Yes, this is later than usual. I decided to do this today instead of yesterday because frankly, I needed the sleep. And I slept very well last night.
Figured I’d go with an easy one today. George Harrison is the reason I chose the guitar way back when. He had a long and productive musical life, as a member of The Beatles, The Traveling Wilburys, and as a solo artist. It was hard to just pick five songs to represent his career. I did my best, and I’ll explain my choices as we go along.
- The Beatles, "Don’t Bother Me": This was the first song George wrote for The Beatles. He says he wrote it to find out if he could write a song. For a first effort, it’s a minor masterpiece. It’s typically George, who was an introvert and would want to be left alone in the situation.
- The Beatles, "Savoy Truffle": George wrote this for Eric Clapton, who loved candy and as a result was always battling dental issues. The lyrics are the names of the various chocolate confections in a Mackintosh’s Good News box, and the warning was that, after eating all the candy in the box, you’d have to have all your teeth pulled out. George, who was typically limited to one song per album, was represented on all four sides of the white album (the others are "While My Guitar Gently Weeps," "Piggies," and "Long, Long, Long"). You can see that he really matured as a songwriter.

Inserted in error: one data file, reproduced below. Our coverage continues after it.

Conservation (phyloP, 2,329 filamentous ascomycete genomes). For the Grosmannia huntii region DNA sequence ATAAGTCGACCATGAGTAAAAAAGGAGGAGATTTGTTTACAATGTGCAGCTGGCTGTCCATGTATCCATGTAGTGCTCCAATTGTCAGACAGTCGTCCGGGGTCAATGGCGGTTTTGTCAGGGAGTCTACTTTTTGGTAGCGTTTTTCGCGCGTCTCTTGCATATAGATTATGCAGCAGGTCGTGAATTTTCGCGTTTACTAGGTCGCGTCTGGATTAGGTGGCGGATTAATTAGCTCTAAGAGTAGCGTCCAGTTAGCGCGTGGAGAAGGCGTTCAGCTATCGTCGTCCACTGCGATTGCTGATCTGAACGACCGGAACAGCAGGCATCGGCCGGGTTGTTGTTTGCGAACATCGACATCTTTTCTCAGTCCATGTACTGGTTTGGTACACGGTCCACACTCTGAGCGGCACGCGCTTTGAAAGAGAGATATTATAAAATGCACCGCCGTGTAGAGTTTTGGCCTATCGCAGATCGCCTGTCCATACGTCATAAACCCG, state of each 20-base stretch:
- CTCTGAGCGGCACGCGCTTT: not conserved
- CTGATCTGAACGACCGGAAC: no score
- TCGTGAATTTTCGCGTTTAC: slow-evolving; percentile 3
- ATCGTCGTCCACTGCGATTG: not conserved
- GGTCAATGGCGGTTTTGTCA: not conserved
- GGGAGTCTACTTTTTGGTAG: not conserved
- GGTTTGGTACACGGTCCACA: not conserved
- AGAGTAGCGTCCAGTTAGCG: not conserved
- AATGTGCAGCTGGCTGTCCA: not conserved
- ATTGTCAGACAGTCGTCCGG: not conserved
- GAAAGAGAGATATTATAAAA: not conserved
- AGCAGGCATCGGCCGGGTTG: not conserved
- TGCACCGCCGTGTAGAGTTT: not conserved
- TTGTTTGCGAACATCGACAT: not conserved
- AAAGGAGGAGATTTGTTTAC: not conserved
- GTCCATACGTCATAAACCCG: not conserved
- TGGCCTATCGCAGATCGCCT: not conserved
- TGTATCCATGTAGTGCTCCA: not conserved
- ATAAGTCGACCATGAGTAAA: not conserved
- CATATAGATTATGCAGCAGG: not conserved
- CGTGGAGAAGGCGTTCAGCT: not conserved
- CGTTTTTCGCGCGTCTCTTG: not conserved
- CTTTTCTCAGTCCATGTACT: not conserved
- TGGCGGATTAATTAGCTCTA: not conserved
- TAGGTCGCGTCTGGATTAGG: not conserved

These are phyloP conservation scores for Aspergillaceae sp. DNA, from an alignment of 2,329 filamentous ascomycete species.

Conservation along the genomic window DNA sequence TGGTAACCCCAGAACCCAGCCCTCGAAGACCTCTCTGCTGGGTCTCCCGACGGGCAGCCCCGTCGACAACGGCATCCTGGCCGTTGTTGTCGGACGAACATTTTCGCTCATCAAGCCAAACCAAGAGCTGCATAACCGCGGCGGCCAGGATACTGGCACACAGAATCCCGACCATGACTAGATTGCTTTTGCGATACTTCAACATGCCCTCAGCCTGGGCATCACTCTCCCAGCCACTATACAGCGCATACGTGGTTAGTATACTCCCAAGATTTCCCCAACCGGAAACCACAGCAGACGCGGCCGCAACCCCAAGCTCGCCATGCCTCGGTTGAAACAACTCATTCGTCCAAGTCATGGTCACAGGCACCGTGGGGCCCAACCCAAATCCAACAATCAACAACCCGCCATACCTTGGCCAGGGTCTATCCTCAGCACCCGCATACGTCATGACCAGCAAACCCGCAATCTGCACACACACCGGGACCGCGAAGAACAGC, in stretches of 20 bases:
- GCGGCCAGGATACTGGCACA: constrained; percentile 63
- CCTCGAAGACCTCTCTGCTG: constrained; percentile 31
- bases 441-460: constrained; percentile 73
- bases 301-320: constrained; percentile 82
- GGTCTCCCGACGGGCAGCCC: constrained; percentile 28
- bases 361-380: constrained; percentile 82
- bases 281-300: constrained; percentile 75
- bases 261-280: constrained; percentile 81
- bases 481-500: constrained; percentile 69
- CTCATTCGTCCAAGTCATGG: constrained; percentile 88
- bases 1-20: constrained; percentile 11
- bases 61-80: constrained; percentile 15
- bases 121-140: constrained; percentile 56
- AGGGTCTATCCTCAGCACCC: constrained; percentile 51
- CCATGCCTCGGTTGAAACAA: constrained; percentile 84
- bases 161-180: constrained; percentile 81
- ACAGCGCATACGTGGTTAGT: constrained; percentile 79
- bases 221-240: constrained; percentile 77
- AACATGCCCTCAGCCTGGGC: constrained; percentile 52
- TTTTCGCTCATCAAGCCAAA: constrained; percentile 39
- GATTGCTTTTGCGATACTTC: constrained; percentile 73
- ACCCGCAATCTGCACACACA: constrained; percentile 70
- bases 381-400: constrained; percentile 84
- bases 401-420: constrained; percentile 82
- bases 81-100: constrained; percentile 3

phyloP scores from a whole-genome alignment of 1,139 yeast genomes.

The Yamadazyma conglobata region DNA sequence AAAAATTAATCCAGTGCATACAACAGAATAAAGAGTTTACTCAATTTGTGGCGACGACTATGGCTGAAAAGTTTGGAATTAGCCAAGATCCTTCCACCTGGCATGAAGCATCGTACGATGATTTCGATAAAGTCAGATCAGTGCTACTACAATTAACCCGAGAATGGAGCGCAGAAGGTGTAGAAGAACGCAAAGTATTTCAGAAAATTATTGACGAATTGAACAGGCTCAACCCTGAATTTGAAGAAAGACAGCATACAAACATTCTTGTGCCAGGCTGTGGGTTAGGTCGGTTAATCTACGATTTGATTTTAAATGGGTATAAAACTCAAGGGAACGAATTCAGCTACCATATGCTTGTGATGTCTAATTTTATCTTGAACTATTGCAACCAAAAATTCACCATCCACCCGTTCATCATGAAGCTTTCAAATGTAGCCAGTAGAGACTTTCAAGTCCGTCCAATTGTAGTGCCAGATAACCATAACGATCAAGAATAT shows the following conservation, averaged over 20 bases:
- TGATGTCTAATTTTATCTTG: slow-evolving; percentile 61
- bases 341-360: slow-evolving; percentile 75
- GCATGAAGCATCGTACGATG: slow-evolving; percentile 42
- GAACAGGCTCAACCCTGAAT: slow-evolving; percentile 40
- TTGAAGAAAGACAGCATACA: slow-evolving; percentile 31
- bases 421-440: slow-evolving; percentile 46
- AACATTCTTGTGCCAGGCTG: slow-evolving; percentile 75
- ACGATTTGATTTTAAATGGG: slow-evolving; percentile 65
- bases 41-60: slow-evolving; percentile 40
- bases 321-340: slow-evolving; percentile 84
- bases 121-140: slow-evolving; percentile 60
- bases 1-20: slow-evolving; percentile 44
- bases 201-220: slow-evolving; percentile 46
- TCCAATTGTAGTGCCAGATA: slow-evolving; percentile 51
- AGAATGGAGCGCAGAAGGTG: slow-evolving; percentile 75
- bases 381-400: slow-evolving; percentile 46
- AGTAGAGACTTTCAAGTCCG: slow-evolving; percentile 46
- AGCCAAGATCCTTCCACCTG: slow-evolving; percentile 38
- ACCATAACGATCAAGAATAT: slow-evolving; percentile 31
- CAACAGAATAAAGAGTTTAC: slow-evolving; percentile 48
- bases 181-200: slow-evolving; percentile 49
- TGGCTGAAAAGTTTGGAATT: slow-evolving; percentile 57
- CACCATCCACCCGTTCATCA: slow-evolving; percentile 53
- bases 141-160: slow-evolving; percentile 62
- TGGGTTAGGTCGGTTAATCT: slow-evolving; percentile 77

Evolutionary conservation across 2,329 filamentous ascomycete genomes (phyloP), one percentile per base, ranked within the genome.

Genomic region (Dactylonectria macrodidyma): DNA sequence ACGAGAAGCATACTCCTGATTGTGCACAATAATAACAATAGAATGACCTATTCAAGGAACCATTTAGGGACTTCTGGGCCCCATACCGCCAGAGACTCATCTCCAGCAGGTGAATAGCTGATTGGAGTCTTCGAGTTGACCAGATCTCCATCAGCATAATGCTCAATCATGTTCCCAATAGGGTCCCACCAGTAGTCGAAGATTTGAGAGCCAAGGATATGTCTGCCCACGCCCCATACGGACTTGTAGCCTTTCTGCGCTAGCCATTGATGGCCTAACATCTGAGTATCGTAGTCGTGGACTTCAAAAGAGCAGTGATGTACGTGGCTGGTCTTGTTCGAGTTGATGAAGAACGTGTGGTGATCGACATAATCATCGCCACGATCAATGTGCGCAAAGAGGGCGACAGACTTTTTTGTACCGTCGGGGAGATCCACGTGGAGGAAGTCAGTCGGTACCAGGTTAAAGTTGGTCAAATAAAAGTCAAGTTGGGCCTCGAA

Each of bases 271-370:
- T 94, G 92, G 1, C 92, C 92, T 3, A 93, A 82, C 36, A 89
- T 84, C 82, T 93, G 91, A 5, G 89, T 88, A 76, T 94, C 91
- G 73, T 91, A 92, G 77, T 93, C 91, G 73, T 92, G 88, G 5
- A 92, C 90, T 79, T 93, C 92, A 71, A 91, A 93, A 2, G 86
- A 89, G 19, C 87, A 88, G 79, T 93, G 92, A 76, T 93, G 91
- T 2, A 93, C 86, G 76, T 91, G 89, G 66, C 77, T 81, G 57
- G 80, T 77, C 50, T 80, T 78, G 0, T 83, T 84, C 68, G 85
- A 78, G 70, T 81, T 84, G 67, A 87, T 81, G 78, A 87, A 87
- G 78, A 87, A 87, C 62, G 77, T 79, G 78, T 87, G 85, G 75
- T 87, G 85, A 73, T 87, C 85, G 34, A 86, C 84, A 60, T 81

- "All Things Must Pass": George had written this and offered it as a track on Abbey Road, but it was decided to go with "Maxwell’s Silver Hammer" instead. George held on to the song and used it as the title track on his first post-Beatles album that shows he had been busy writing songs in the latter days of The Beatles. The album was six sides of some pretty incredible music.
- "When We Was Fab": From 1987’s Cloud Nine, a look back at his Beatles days. The sitar, cello, and overall psychedelic sound of the track make it sound like The Beatles circa 1967. There are numerous guest appearances, including Ringo, Jeff Lynne, Elton John, and Neil Aspinall, The Beatles’ former road manager, who bore an uncanny resemblance to John Lennon. For years, George claimed that the left-handed bass player in the walrus suit was Paul McCartney, but after George had died, Paul let on that he hadn’t been able to make the filming, so he told George to put someone in the waltus suit and tell everyone it was him.
- The Traveling Wilburys, "End Of The Line": From their first album. The video pays a beautiful tribute to Roy Orbison, who had died before the video was made. George is playing slide guitar in the video, a huge part of his sound in the latter days of The Beatles and the rest of his career.
I was tempted to include many more songs, but held it to five. Maybe next freebie day on Monday’s Music Moves Me, I’ll include many more. For now, that’s George Harrison, your Five For Friday, October 9, 2020. (And a happy heavenly 80th birthday to John Lennon…)